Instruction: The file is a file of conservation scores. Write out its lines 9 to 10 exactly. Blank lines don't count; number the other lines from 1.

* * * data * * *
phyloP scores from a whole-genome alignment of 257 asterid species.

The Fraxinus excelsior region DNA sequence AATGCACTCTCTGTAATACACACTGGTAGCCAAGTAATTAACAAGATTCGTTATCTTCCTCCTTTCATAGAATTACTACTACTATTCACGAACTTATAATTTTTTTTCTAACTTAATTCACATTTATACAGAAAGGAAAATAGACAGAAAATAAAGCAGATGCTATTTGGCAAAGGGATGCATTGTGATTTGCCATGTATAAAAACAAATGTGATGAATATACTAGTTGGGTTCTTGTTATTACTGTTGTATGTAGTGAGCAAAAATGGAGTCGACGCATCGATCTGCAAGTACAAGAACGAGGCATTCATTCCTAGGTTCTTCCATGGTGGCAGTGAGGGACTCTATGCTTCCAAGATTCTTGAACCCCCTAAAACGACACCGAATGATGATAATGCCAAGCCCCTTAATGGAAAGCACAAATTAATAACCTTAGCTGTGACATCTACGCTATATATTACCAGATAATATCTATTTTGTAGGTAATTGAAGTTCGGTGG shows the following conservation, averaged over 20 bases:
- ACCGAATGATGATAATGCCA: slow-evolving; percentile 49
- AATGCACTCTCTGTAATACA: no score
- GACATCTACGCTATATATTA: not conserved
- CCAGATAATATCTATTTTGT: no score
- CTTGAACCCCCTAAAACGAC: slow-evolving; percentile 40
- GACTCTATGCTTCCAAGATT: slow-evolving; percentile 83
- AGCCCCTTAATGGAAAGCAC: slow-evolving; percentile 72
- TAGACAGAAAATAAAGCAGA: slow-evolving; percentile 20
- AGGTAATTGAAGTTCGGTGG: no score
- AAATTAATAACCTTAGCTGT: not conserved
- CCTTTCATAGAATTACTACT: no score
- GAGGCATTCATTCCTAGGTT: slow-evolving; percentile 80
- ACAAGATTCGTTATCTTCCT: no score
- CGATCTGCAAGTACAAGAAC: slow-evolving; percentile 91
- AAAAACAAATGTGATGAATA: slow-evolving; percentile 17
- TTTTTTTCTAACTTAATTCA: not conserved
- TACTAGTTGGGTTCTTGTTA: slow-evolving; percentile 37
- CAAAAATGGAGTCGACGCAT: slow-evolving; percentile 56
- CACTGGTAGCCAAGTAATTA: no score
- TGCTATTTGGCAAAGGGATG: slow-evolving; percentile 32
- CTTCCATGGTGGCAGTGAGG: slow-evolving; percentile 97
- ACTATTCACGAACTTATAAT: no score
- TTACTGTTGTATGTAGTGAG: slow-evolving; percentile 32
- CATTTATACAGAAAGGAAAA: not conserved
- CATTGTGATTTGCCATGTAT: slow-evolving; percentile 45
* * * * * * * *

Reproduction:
- AGCCCCTTAATGGAAAGCAC: slow-evolving; percentile 72
- TAGACAGAAAATAAAGCAGA: slow-evolving; percentile 20